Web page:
‘Controls are simple, but there is a legacy of experience with wired systems which isn’t always positive,’ Davies said. ‘That’s something that needs to be addressed.’
Some systems are too complicated to use, too inflexible and too costly to maintain, he said. In particular, the absence of intuitive user interfaces has been ‘a major barrier’ to the adoption of controls.
Inability to monitor energy use is also an obstacle, Davies said. ‘Most people we talk to don’t have a good idea of what they’re using,’ he told delegates. ‘They may know they have an issue, but they don’t necessarily know where that issue is.’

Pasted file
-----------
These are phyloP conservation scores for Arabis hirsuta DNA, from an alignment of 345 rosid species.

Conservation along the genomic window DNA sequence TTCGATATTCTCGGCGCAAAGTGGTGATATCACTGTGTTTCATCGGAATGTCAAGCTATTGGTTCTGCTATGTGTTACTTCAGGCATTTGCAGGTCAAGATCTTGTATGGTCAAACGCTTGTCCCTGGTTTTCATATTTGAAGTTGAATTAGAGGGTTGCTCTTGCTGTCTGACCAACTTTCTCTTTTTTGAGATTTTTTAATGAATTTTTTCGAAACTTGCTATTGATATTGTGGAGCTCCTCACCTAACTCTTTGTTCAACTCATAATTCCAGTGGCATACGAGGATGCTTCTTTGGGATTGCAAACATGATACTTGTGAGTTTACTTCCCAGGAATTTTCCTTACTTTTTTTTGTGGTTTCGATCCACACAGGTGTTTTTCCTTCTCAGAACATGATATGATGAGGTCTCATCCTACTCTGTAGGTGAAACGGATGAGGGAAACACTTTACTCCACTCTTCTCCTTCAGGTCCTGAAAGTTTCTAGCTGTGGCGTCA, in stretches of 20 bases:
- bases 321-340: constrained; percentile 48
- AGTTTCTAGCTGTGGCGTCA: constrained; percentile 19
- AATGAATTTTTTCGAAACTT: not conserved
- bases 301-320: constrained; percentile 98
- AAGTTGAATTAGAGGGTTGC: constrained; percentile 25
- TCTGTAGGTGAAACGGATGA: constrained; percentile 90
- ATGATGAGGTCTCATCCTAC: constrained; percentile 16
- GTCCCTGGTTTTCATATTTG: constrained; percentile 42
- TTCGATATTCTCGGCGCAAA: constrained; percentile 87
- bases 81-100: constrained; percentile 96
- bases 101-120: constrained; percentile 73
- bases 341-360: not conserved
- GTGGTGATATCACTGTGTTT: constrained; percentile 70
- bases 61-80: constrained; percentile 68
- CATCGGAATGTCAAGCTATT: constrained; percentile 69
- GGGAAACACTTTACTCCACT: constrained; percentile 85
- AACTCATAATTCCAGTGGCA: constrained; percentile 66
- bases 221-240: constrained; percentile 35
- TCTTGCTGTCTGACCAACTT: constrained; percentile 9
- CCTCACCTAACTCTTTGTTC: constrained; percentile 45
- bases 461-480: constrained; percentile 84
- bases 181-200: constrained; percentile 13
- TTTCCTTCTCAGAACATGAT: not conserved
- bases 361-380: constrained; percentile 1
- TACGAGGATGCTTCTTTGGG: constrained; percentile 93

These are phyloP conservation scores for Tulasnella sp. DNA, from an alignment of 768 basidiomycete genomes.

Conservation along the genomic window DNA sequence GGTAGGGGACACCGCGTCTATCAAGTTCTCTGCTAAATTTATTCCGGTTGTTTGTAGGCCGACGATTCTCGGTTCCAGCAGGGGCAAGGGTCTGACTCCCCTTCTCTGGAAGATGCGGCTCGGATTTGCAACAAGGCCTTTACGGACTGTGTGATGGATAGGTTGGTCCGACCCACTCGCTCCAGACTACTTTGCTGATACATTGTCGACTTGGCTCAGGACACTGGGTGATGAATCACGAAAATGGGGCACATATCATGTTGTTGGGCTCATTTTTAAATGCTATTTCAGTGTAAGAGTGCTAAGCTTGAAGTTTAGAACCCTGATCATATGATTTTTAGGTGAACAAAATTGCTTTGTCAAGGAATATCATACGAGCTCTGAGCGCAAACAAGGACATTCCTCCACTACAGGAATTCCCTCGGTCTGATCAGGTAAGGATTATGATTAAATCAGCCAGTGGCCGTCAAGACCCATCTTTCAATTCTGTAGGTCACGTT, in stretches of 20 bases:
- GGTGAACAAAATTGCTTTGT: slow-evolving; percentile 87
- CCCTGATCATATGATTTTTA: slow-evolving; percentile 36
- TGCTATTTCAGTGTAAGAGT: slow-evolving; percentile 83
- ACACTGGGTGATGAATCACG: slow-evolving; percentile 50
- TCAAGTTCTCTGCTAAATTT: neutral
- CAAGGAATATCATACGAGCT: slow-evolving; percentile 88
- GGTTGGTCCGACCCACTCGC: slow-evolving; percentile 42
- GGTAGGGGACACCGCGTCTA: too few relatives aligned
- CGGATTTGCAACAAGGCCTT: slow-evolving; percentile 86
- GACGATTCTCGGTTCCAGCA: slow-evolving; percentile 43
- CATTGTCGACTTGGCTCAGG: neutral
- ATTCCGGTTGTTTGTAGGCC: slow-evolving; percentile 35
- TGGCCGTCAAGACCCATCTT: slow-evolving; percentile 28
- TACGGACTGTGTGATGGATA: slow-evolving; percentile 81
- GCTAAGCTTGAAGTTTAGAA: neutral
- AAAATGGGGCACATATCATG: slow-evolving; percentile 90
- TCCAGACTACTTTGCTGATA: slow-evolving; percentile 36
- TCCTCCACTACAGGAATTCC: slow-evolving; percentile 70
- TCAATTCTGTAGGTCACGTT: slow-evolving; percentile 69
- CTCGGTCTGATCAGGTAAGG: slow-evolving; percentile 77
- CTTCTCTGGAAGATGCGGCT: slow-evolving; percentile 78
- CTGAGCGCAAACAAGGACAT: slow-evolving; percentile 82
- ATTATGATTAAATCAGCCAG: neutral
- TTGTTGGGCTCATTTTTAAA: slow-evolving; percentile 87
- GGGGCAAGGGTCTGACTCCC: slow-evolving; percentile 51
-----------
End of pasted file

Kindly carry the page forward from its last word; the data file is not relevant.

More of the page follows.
Wireless lighting control systems tend to be much easier to retrofit and don’t have to be more expensive than wired systems, said Davies, because the premium paid for wireless-enabled luminaires is offset by savings on wiring and central hardware.
Davies described the enormous potential for retrofitting controls, pointing out that 80 per cent of buildings that will be in use in 2050 have already been built, he said, and according to Frost & Sullivan, 75 per cent of controllable lighting isn’t controlled.